You must understand that there is more than one path to the top of the mountain
Book of Five Rings
The Kyushu basho has been a mixed bag, much more so than the other sumo tournaments this year. With day 11, the head has been turned to boil, and 5 rikishi all have solid chances of contending for the championship. Strangest among them is newcomer Ishiura, who has an impressive 10-1 record heading into day 12. His matches are likely to get progressively tougher for the final 4 days of Kyushu, as the Sumo Kyokai test his skill and resilience. At the bottom of Makuuchi, he faced some decent opponents, but he will be tested against upper level wrestlers. It’s quite important they not promote him too quickly, and risk injury, when much of Japan is going Ishiura crazy.
That leaves us with 4 – All 3 Yokozuna and the real wildcard this basho, Kisenosato. I have no idea how much more amazing sumo Kisenosato can produce this tournament. Frankly he has already exceeded expectations. Everything from here on out is just gravy.
Hakuho is still very good, but I continue to think he is nursing his injuries, and we won’t see him at full strength until January in Tokyo. But he is one of the most inventive, wily sumotori in recent history. If given the opportunity, he will find a way to win.
Kakuryu is about to face the real test of his fitness to win the yusho – the other Yokozuna. He has been largely defensive this basho, even against much lower ranked opponents. But up until yesterday, it has worked for him.
Which brings us to Harumafuji. He only has 1 loss, and frankly I think he has been the best of the three Yokozuna this basho, and I like his chances of once again walking away the Emperor’s Cup.
While the yusho race is the headline grabber, most of the rikishi are pushing to try and secure a winning record and stave off demotion. Right now its all about kachi-koshi further down the banzuke.
Chiyoshoma vs Gagamaru – Chiyoshoma could pick up his kachi-koshi today. Gagamaru is really hit or miss, and slightly more miss than hit. These two have only met twice, with Chiyoshoma winning both times.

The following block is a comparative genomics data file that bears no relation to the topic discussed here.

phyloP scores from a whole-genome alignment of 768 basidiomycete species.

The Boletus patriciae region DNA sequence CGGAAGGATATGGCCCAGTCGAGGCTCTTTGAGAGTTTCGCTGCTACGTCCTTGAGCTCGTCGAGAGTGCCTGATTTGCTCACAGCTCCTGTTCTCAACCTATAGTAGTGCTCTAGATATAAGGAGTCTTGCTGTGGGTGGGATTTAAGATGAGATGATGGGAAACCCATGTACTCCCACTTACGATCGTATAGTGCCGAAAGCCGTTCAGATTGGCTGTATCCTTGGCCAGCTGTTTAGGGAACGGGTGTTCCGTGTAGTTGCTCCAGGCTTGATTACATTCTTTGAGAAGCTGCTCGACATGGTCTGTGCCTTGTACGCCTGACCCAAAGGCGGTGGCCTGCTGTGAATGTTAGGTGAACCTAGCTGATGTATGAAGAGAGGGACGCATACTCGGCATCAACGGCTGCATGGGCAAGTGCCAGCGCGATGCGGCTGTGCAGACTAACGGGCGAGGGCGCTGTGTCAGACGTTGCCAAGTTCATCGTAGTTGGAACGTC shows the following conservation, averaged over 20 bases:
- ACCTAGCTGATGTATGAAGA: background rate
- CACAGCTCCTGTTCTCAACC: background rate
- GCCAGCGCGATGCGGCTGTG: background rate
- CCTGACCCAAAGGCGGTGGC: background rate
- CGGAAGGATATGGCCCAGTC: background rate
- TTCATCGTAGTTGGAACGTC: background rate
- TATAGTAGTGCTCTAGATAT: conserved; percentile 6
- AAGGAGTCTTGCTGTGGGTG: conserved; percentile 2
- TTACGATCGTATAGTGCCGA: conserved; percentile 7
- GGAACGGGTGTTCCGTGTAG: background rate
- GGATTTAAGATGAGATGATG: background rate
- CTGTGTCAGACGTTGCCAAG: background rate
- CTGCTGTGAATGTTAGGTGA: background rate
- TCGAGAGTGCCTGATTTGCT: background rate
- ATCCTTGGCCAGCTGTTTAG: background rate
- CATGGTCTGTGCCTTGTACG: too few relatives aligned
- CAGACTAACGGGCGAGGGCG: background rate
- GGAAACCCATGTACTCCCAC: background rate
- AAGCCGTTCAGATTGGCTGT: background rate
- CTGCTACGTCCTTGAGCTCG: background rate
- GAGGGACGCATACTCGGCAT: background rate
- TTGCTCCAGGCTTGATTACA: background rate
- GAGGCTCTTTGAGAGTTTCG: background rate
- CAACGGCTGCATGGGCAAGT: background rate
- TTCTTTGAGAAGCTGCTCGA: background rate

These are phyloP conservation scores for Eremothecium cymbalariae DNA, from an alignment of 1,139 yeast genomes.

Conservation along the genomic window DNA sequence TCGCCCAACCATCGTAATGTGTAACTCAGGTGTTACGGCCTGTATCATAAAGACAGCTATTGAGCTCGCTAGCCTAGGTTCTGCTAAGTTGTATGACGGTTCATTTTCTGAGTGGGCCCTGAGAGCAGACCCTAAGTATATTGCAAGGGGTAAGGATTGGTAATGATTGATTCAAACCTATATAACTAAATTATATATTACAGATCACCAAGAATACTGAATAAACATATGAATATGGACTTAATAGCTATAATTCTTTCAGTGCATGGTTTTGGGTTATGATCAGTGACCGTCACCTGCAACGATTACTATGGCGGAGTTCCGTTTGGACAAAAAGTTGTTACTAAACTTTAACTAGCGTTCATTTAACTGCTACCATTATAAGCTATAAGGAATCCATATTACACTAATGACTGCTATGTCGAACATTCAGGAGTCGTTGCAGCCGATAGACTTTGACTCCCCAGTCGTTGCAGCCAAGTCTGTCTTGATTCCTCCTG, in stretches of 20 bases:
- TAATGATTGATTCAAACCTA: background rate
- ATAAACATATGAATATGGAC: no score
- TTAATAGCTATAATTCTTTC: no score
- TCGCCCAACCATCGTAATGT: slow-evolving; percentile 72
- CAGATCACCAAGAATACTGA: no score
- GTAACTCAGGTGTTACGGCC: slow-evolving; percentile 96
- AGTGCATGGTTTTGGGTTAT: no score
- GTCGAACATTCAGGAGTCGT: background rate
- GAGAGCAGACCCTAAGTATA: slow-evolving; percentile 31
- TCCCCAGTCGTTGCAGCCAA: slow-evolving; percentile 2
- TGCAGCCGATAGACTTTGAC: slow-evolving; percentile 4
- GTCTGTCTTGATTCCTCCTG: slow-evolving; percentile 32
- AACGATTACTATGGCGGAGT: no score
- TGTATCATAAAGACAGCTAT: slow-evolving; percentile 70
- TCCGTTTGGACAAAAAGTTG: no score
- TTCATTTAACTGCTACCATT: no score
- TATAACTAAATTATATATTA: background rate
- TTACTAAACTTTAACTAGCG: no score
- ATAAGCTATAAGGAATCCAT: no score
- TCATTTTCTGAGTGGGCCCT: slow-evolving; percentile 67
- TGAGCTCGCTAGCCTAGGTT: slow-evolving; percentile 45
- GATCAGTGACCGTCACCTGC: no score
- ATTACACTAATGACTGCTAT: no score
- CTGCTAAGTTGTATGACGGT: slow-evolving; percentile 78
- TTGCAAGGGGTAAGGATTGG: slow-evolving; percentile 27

Sokokurai vs Arawashi – Sokokurai also striving to overcome the blazing offense of Arawashi to reach his kachi-koshi. Sokokurai has been doing very well this basho, and if he does not overcome Arawashi, I have great confidence that Sokokurai will get this done. On top of that, Sokokurai has won their prior matches 7-4
Ishiura vs Ikioi – First of the headline matches of the day. After day 11, I am sure he is ready for another match. This time its against the new start of sumo, Ishiura. Ishiura has been employing a mini-henka at the tachiai. I am hoping that Ikioi recognizes this is coming, stands his ground and delivers him a solid match. This is the first time these two rikishi have met.
Ichinojo vs Tochinoshin – I am looking for the big Georgian to send the giant sumo robot (Ichinojo) into reboot mode. His next win will put him in positive territory with a kachi-koshi. His record against Inchinojo is 7-2, so Tochinoshin has the leading edge in their series.
Takayasu vs Yoshikaze – Both of these sumotori are really struggling this basho. Both of them are among my favorites. I have tegata from both men on my wall. Takayasu took a nasty header into the tawara on day 10, and I wonder if he was seriously hurt. Yoshikaze’s sumo is all about move and strike, as we saw against Endo. Takayasu is all about strength and power, which he was not able to deploy against Hakuho. Takayasu leads their career match ups 8-6
Goeido vs Endo – This should be an easy pick up for Goeido. The past two days he has reverted back to his “good” mode and has been a real joy to watch. Endo is in danger of going make-koshi if he is not careful, but he won’t likely pick up a win today.
Kotoshogiku vs Kakuryu – Kotoshogiku is already back to kadoban status, and I doubt he will do much to Kakuryu, as Kotoshogiku has been injured the entire tournament. I would really rather that Kotoshogiku just declare himself kyujo, and start recovering now. But I think the Ozeki’s pride won’t allow that, and he will face a formidable Kakuryu.
Harumafuji vs Kisenosato – Most likely the match of the day. Kisenosato has been 2 Yokozuna in the past two days, and he faces Harumafuji on day 12. While I have confidence that Kisenosato is really in fine form this tournament, Harumafuji tends to win their match ups. Harumafuji deployed minimal effort in the first week, but has shown his fantastic Yokozuna chops in the past few days. I expect that it will be a short bout with Harumafuji the winner.
Hakuho vs Terunofuji – Terunofuji needs one more win for kachi-koshi, and to clear his kadoban status. I don’t think he will get it from Hakuho, who while not at full capability, is probably more than enough to defeat Terunofuji. Terunofuji has been fighting well in spite of ongoing knee problems.